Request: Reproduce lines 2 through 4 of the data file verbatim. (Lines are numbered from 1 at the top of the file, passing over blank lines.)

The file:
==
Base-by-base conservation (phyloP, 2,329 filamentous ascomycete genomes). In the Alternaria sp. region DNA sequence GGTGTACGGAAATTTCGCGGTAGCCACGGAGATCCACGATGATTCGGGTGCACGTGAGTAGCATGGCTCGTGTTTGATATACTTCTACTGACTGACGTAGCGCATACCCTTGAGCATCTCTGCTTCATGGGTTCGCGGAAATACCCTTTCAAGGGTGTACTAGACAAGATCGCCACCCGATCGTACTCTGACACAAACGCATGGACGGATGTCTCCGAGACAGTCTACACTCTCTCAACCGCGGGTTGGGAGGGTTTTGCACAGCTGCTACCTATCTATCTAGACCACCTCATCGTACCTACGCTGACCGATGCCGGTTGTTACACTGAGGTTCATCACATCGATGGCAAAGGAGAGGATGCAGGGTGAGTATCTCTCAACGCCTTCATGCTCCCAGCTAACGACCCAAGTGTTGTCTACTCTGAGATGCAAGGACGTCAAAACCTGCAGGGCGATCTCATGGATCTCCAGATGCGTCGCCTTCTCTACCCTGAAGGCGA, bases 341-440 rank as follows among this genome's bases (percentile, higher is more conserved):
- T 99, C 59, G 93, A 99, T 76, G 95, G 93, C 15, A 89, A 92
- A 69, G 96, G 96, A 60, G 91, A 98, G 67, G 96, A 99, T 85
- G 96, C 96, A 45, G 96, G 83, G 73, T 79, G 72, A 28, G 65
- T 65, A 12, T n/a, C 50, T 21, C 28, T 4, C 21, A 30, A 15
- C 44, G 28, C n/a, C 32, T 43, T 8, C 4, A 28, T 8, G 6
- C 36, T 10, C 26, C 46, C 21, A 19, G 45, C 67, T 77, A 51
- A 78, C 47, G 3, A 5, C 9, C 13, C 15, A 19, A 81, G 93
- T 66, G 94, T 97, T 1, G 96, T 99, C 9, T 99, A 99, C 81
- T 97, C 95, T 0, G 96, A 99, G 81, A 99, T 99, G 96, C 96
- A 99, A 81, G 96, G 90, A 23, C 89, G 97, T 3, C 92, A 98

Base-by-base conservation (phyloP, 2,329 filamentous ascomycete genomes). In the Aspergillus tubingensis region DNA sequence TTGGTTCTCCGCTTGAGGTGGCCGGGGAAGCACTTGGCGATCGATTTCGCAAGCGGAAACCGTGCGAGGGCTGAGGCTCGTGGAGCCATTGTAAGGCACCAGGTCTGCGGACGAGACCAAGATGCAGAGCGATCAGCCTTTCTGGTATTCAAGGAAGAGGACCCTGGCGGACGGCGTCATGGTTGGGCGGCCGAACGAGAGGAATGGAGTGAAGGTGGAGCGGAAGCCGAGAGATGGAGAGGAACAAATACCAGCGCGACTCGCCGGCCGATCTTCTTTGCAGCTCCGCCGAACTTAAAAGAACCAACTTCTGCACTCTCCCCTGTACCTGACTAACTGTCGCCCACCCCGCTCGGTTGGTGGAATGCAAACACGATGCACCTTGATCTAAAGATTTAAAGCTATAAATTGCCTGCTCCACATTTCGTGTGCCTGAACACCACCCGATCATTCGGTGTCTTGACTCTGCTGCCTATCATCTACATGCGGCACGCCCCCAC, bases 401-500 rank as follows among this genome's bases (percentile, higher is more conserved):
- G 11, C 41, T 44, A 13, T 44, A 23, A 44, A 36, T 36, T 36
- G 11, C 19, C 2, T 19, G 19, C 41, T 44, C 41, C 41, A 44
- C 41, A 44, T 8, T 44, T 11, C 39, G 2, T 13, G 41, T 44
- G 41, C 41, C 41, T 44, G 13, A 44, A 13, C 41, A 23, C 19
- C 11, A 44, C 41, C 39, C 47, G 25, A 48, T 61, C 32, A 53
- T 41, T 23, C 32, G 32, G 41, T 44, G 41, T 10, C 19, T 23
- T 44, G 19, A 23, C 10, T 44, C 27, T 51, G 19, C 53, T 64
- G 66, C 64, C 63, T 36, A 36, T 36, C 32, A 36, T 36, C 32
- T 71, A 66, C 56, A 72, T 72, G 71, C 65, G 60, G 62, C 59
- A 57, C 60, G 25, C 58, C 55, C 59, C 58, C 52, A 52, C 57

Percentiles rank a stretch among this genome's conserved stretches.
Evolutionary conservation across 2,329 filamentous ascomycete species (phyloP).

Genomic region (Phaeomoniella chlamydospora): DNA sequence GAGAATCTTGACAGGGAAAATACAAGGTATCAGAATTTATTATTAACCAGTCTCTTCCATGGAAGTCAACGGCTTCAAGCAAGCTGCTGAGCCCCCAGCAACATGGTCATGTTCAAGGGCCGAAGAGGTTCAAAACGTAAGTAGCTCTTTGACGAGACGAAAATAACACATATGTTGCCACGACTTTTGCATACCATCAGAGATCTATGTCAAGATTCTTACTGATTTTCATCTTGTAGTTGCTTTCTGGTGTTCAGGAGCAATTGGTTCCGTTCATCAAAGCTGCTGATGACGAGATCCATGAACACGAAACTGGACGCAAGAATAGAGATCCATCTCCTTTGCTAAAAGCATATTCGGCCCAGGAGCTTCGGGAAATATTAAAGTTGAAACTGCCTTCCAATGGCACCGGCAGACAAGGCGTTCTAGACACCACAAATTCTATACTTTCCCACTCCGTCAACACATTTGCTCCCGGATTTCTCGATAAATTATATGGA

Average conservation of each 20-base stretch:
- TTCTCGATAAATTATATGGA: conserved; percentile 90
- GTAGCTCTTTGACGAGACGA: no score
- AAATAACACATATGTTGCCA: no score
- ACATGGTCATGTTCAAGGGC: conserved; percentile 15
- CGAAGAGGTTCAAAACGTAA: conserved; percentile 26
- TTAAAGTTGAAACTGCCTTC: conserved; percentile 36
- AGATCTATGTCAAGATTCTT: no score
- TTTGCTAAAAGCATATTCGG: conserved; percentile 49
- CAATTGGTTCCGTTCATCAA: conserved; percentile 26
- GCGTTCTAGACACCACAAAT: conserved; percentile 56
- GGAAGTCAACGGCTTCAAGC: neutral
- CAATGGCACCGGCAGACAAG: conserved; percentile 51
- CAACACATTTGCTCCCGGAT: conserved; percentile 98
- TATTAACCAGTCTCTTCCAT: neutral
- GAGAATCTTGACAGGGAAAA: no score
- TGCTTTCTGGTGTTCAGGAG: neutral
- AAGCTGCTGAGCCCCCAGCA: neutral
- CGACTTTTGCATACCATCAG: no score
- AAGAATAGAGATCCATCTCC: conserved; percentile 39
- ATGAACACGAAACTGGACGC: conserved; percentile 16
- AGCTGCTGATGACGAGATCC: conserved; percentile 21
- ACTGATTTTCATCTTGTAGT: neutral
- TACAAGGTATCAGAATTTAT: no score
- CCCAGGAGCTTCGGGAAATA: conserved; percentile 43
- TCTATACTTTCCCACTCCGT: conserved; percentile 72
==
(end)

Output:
- T 99, C 59, G 93, A 99, T 76, G 95, G 93, C 15, A 89, A 92
- A 69, G 96, G 96, A 60, G 91, A 98, G 67, G 96, A 99, T 85
- G 96, C 96, A 45, G 96, G 83, G 73, T 79, G 72, A 28, G 65